Rogue One's CG Characters Defended by Its Filmmakers
They also explain some of the challenges in bringing back the characters.
Rogue One made use of computer-generated visuals to bring back certain characters from the original Star Wars, a move some have deemed controversial. Now, filmmakers on the movie have shared more information about the decision to do so and the process behind it.
Spoilers from Rogue One follow below.
Some of Rogue One's returning characters were recast (General Dodonna), while others saw actors return from the prequels (Bail Organa). As seen in the trailers, Mon Mothma had Genevieve O'Reilly reprise her role from a cut portion of Revenge of the Sith, though she was not the same actress to play her in Return of the Jedi. Grand Moff Tarkin and a brief appearance by Princess Leia, however, were deemed to require the same look as in A New Hope.
In the case of Tarkin, Lucasfilm decided that he was a key character, given his command of the Death Star in A New Hope. "If he's not in the movie, we're going to have to explain why he's not in the movie," said Rogue One co-producer Kiri Hart in an interview with The New York Times. "This is kind of his thing."
Tarkin was realized by having an actor, Guy Henry, play the physical role, with CG work being used to recreate the face of original Tarkin actor Peter Cushing, who passed away in 1994.
His return was teased in trailers ahead of the film's release, and he ultimately proved to have a fairly prominent role in the movie. Some have criticized the ethical decision behind using Cushing's likeness, though his estate gave its consent in allowing it to happen. Others have been critical of the actual look--some have noted an unnatural quality to his appearance.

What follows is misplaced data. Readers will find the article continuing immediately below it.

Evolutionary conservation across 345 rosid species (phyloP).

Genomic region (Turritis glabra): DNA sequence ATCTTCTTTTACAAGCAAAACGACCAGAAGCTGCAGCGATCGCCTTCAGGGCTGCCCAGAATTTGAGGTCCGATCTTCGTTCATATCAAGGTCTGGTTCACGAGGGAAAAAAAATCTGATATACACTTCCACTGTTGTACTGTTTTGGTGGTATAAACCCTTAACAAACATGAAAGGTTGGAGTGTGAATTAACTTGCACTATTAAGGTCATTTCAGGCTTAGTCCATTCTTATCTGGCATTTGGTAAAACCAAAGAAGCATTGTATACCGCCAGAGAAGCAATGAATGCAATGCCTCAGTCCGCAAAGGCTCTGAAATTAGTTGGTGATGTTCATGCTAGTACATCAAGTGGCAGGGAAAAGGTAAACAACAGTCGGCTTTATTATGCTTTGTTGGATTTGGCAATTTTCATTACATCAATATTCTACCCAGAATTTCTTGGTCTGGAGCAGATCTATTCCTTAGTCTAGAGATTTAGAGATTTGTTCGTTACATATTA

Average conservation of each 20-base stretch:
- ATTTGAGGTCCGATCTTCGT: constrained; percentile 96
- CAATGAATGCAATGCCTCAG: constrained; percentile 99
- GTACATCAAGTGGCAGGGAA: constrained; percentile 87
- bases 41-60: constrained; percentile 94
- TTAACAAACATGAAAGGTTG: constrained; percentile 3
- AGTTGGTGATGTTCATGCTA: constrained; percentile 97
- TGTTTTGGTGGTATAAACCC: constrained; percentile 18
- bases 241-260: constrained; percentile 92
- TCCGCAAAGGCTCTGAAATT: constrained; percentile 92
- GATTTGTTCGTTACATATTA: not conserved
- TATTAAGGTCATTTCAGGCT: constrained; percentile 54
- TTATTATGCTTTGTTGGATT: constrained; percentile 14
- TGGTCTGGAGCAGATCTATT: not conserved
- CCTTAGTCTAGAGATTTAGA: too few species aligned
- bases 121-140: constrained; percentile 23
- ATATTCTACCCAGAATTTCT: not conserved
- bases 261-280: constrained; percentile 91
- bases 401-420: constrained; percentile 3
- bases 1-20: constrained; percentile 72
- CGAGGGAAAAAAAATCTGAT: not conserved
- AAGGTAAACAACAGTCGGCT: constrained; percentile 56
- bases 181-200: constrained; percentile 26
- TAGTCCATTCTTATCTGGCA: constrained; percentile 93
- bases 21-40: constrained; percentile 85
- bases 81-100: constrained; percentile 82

Industrial Light & Magic animation supervisor Hal Hickel told the NYT that one challenge it faced in recreating his look came down to the lighting used in the original film. Lighting him "he way he was in A New Hope improved his likeness as Tarkin, but it worsened the sense of him being real because then he didn't look like any of the actors in the scene."
Ultimately, it was deemed that "[r]ealism had to trump likeness." Alternatives were proposed that would have eliminated the need to have him on-screen in this way, though they ultimately went unused. "We did talk about Tarkin participating in conversations via hologram, or transferring that dialogue to other characters," said ILM chief creative officer John Knoll.
Knoll went on to say that this was "done for very solid and defendable story reasons. This is a character that is very important to telling this kind of story." He doesn't believe this practice will become commonplace, in part because "[i]t is extremely labor-intensive and expensive to do."
"We're not planning on doing this digital recreation extensively from now on," he said. "It just made sense for this particular movie."
As for the likeness of a young Carrie Fisher, who sadly passed away on Tuesday, Hart talked about the significance of seeing the character's face.
"To deliver on that moment of hopefulness, that is really underscored by the fact that you do get to see her face," Hart said. "That's the best possible use of effects, to enhance the meaning and the emotion of the experience for the viewer."
Got a news tip or want to contact us directly? Email email@example.com